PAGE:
The burdens of informal leadership

Credit: Unsplash/CC0 Public Domain

Ambitious employees in informal leadership roles can get burned out when they don't receive support from their bosses, according to new research from the University at Buffalo School of Management.

Recently published in the Journal of Organizational Behavior, the study found that while it's commonly assumed that informal leaders are satisfied by their unique status and recognition from others, they could lose motivation from overwork and a lack of support.

"To maintain their status and fulfill others' expectations of them, informal leaders face increased demands to keep claiming their status," says Paul Tesluk, Ph.D., professor and dean of the UB School of Management. "If formal leadership support is low or absent, informal leaders can struggle to fulfill necessary team needs and feel less control over decisions, skills and resources, which results in greater levels of exhaustion."

The researchers conducted a series of four studies across 202 people in 52 work teams to investigate factors that make informal leaders feel dissatisfied at work. First, they issued a survey that examined how formal leadership support helped moderate employees' informal leadership and their satisfaction at work. Second, they conducted a series of interviews to investigate when and why informal leaders experience dissatisfaction, and identified energetic activation as a potential mediator. Studies three and four tested the mediator under different formal leadership conditions.

Their findings challenge the results of other studies on informal leadership, which presume that employees naturally benefit from taking the lead.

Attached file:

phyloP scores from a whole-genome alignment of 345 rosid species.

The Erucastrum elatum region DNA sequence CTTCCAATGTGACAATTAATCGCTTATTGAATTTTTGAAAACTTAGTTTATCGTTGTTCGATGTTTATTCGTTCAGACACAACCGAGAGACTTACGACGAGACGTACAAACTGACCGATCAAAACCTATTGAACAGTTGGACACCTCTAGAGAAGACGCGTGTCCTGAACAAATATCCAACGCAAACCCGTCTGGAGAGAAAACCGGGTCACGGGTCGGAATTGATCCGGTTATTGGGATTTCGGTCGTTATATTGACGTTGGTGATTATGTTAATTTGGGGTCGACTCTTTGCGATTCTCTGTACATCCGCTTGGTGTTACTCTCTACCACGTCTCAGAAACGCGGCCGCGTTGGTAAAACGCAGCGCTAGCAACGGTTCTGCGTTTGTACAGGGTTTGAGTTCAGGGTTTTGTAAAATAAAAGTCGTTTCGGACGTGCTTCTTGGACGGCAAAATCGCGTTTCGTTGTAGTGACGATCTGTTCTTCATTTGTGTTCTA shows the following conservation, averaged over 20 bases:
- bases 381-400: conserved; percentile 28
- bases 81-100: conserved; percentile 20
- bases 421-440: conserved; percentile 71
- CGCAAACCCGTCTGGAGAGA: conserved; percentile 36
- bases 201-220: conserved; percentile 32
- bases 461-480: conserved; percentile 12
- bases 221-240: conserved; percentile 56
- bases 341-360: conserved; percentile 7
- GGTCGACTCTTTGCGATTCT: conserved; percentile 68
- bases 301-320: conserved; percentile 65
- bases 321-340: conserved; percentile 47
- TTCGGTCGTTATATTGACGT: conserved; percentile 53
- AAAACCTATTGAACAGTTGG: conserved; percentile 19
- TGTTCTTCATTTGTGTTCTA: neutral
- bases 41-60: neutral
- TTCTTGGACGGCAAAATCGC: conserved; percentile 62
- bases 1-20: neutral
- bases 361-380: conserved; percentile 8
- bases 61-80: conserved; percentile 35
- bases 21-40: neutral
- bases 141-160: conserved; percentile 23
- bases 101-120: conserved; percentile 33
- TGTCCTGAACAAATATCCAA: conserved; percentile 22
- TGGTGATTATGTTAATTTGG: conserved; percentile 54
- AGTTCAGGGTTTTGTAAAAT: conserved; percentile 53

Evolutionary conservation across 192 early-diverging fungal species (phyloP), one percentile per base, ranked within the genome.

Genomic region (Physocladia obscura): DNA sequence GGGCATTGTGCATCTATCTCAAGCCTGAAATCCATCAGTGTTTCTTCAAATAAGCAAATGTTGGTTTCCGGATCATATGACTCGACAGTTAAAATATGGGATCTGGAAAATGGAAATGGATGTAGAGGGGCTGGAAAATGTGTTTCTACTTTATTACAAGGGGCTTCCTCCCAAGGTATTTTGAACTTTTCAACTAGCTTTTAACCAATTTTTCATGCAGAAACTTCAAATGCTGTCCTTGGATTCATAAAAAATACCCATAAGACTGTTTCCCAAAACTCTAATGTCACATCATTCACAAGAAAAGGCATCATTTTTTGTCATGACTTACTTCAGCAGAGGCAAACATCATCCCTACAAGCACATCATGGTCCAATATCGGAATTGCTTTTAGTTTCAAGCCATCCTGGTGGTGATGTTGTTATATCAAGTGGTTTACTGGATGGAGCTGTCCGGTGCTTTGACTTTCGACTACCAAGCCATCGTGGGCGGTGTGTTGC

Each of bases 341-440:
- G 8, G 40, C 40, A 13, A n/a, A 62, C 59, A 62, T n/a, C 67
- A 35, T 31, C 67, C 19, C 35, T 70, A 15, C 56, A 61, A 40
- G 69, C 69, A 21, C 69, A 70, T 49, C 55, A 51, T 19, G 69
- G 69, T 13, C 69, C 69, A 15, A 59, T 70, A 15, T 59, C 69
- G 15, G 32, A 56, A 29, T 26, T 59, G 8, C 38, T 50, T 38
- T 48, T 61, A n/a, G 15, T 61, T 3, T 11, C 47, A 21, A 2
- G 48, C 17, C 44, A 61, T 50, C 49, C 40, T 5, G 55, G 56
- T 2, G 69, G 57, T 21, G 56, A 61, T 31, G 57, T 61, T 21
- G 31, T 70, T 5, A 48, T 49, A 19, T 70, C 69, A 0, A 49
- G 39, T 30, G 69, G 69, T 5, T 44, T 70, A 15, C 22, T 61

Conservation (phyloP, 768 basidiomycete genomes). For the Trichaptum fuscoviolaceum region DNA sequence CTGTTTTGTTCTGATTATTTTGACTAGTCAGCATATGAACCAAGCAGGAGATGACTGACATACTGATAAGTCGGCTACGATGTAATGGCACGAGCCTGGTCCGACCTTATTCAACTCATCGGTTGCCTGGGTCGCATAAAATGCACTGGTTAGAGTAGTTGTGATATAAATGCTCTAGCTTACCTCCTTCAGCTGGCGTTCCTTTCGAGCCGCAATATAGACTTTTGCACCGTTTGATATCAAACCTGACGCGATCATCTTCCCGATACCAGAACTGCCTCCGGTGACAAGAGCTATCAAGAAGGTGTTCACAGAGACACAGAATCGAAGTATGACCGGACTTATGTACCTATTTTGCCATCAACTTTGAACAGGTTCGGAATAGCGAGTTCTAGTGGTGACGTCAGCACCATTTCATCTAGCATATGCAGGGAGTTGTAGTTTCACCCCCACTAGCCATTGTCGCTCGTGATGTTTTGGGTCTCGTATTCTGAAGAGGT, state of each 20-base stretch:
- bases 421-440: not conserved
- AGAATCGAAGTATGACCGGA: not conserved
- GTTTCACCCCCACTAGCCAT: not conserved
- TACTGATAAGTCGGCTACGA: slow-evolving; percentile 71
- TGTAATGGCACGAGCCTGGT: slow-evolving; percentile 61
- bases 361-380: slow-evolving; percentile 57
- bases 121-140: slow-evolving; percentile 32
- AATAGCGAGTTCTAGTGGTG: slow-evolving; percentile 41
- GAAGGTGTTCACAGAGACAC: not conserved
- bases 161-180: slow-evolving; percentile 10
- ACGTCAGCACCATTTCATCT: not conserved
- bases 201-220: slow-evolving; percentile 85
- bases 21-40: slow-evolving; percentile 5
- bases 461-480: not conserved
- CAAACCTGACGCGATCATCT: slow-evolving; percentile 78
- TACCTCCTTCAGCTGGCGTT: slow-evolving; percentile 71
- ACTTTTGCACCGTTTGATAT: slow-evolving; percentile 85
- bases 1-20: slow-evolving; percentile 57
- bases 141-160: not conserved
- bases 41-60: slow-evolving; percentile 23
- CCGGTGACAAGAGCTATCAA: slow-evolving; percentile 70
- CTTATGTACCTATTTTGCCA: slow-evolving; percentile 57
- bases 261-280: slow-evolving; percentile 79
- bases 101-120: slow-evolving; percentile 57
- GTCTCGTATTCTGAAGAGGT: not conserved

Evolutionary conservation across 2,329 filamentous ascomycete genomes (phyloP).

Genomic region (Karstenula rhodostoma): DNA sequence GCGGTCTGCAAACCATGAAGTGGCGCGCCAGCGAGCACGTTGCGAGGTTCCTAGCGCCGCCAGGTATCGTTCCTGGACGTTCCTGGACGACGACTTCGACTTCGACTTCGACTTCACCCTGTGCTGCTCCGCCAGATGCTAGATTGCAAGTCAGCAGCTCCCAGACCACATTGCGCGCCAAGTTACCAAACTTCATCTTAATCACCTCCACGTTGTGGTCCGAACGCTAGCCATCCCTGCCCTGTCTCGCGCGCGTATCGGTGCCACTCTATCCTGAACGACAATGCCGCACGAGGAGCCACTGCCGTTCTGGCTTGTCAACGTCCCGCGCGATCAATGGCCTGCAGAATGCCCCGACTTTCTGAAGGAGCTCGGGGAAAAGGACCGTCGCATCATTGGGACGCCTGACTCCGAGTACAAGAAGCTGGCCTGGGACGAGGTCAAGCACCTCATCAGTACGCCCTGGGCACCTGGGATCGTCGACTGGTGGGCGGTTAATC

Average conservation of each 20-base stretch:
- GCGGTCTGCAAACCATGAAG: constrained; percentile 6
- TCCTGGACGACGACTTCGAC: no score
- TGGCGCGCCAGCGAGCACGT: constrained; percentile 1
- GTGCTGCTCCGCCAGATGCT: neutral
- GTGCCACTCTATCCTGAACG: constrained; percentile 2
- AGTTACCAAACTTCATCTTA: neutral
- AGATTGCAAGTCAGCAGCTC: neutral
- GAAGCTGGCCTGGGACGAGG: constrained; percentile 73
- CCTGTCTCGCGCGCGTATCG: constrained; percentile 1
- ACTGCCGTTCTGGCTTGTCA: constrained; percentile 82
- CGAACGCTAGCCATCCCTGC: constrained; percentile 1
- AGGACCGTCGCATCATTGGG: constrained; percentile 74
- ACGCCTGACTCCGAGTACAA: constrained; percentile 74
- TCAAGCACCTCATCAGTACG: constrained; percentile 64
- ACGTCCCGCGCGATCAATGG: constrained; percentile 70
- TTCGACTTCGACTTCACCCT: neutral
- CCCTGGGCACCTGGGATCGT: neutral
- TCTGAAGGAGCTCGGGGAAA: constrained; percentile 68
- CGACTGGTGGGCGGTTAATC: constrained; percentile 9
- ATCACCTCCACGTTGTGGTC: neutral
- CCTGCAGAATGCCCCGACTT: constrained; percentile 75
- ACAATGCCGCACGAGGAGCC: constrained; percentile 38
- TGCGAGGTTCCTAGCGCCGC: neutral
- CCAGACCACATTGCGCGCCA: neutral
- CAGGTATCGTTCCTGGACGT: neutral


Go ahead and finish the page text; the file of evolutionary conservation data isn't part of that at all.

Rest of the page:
"Existing business education and training encourages employees to be 'extra milers' and do their best to assist colleagues and organizations," says Tesluk. "As a result, companies prioritize hustle cultures and encourage employees to take on informal leadership roles. But these 'good eggs' need to be protected from being exhausted—and it's their formal leader's responsibility to support and energize them."

Tesluk says organizations can encourage and retain their overachieving employees in a number of ways.

"One way to recognize the contributions of informal leaders is certainly through promotions or bonuses, but more importantly, informal leaders need to experience psychological trust with their managers, which supervisors can foster by providing mentoring and support when coordinating with peers and clients, reducing workloads where feasible and granting more autonomy in decision-making."

More information: Chia‐Yen (Chad) Chiu et al. Leading the team, but feeling dissatisfied: Investigating informal leaders' energetic activation and work satisfaction and the supporting role of formal leadership, Journal of Organizational Behavior (2021). DOI: 10.1002/job.2511

Citation: The burdens of informal leadership (2021, May 10) retrieved 19 June 2024 from
This document is subject to copyright. Apart from any fair dealing for the purpose of private study or research, no part may be reproduced without the written permission. The content is provided for information purposes only.

Explore further

The perils of a leader who is too extroverted


Feedback to editors